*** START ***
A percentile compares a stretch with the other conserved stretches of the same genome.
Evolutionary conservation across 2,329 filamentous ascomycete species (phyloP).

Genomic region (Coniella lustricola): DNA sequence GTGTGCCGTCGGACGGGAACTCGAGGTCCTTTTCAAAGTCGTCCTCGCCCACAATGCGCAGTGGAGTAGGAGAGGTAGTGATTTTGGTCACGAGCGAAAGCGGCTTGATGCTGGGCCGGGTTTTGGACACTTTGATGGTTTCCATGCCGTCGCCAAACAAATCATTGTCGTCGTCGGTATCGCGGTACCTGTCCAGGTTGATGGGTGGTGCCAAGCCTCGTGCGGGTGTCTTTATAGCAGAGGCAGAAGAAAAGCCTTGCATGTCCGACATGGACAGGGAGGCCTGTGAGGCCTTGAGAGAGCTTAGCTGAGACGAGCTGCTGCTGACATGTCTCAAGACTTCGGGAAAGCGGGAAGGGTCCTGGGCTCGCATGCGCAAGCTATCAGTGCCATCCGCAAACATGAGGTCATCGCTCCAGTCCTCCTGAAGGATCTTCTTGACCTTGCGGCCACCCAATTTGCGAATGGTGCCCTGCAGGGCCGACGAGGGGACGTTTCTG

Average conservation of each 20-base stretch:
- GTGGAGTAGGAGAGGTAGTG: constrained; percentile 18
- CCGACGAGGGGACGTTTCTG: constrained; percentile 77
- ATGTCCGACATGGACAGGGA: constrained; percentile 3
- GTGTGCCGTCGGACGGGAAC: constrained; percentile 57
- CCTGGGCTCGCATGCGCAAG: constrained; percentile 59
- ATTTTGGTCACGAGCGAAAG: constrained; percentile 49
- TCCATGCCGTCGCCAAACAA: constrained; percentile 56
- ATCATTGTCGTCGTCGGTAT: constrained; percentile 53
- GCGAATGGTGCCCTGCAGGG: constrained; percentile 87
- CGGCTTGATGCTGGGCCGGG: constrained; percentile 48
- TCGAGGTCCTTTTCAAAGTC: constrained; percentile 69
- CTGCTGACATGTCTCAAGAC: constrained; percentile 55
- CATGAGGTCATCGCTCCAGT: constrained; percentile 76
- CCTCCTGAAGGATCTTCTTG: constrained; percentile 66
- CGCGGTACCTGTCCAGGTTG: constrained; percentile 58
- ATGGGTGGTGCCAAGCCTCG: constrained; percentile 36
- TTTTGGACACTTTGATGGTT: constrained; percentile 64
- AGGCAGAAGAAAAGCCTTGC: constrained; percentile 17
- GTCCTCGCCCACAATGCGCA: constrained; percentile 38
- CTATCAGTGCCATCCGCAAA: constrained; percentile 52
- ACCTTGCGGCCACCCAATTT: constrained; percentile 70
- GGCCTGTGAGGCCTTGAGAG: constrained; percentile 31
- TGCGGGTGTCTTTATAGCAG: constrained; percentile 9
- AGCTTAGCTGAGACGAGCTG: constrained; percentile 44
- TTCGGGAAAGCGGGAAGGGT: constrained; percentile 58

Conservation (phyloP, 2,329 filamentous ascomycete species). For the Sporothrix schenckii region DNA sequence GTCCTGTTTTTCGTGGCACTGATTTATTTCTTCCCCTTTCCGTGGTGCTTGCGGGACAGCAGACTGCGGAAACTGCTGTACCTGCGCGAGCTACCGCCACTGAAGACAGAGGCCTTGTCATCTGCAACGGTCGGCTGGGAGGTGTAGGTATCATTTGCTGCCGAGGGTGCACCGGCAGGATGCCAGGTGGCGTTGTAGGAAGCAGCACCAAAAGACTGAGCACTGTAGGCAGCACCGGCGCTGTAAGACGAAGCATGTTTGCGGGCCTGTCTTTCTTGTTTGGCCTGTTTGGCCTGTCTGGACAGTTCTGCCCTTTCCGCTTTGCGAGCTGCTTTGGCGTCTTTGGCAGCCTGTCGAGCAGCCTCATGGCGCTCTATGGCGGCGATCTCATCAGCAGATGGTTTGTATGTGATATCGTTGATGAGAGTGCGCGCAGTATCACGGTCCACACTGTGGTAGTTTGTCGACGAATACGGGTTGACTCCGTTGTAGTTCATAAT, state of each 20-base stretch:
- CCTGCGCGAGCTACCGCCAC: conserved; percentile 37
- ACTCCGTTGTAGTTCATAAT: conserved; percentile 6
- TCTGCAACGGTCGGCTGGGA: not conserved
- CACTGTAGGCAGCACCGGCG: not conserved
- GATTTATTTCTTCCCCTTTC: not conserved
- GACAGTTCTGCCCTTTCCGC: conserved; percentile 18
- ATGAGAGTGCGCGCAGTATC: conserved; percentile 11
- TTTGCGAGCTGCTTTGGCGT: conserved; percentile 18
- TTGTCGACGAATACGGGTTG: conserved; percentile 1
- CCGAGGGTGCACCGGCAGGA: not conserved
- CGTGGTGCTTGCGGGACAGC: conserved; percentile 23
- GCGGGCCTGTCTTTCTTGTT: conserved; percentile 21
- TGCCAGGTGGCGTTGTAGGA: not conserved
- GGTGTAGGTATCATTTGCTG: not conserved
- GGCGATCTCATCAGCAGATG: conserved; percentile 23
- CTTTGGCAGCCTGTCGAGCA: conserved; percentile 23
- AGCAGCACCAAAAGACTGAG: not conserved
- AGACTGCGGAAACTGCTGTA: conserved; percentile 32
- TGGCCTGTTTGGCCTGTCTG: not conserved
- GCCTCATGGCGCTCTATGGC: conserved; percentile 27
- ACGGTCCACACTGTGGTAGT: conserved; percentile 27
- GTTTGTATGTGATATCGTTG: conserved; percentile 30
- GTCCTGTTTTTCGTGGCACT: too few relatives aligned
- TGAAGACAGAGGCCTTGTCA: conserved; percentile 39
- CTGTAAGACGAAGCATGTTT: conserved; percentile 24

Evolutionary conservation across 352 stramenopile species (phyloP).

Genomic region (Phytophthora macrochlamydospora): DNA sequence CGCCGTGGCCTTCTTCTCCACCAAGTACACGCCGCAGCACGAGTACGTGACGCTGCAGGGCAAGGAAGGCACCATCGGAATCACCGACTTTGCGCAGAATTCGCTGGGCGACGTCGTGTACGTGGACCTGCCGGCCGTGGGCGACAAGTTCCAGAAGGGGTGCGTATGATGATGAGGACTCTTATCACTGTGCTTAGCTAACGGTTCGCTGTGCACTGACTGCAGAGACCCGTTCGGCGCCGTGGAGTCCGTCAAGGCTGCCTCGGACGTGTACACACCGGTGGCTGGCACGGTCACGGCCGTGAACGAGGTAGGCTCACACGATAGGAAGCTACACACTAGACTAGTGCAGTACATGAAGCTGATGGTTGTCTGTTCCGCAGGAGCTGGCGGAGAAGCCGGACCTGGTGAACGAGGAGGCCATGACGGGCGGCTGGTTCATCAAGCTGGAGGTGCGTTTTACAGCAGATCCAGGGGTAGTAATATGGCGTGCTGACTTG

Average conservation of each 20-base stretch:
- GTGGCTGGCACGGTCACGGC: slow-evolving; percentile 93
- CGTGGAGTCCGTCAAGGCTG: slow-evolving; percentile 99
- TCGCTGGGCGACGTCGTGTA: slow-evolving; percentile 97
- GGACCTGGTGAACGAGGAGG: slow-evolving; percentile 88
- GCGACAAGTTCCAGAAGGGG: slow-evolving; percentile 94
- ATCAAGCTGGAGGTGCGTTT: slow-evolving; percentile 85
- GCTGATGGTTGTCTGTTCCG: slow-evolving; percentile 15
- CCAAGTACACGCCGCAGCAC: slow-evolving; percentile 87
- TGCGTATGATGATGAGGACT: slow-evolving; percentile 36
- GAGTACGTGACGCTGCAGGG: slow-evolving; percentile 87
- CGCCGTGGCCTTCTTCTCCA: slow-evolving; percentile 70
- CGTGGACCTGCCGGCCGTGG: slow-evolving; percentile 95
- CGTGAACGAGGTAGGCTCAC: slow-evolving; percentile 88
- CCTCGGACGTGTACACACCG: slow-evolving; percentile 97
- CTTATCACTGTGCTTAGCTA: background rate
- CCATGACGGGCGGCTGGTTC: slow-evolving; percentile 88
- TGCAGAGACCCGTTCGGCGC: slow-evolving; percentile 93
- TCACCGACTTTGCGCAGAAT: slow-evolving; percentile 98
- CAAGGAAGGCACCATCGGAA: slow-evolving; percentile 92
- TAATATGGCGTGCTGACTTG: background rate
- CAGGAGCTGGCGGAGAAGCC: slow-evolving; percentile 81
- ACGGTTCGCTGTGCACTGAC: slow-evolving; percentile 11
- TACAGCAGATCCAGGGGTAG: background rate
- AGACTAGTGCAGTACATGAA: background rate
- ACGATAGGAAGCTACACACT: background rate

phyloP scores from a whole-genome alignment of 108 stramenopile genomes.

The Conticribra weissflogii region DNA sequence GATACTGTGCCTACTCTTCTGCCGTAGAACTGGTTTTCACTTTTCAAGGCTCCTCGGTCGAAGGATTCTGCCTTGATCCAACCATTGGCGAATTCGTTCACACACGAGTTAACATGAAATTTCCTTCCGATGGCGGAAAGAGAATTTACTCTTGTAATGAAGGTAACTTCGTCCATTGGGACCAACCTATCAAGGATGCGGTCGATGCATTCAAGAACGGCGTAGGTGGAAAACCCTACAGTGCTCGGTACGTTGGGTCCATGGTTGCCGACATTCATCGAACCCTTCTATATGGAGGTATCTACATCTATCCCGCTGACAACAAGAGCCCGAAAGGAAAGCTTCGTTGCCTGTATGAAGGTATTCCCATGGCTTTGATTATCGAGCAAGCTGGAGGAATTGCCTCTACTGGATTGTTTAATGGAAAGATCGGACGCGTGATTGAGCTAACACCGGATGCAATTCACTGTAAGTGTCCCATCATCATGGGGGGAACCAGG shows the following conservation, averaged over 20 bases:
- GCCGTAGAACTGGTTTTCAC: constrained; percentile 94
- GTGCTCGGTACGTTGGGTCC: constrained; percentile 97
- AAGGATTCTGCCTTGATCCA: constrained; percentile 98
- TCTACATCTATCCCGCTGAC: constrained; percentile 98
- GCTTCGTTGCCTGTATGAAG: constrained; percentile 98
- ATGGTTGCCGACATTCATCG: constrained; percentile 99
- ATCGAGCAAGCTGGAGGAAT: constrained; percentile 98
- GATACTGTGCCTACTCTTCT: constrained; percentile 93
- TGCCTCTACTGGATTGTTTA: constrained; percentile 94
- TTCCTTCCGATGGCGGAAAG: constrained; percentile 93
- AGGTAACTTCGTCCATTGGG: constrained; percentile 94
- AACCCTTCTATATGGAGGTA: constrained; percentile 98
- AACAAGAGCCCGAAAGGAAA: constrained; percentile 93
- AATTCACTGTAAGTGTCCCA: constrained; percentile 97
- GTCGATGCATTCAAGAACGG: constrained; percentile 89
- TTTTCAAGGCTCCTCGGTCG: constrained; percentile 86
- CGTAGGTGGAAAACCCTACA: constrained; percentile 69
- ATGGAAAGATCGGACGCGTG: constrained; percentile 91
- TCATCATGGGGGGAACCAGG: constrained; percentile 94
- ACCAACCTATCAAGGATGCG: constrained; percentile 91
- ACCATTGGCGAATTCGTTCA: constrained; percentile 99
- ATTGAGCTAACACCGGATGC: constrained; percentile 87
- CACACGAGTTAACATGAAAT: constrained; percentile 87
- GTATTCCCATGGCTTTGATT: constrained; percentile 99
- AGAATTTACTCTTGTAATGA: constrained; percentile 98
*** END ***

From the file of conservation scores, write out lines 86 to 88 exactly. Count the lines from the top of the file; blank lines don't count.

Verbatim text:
- GCCGTAGAACTGGTTTTCAC: constrained; percentile 94
- GTGCTCGGTACGTTGGGTCC: constrained; percentile 97
- AAGGATTCTGCCTTGATCCA: constrained; percentile 98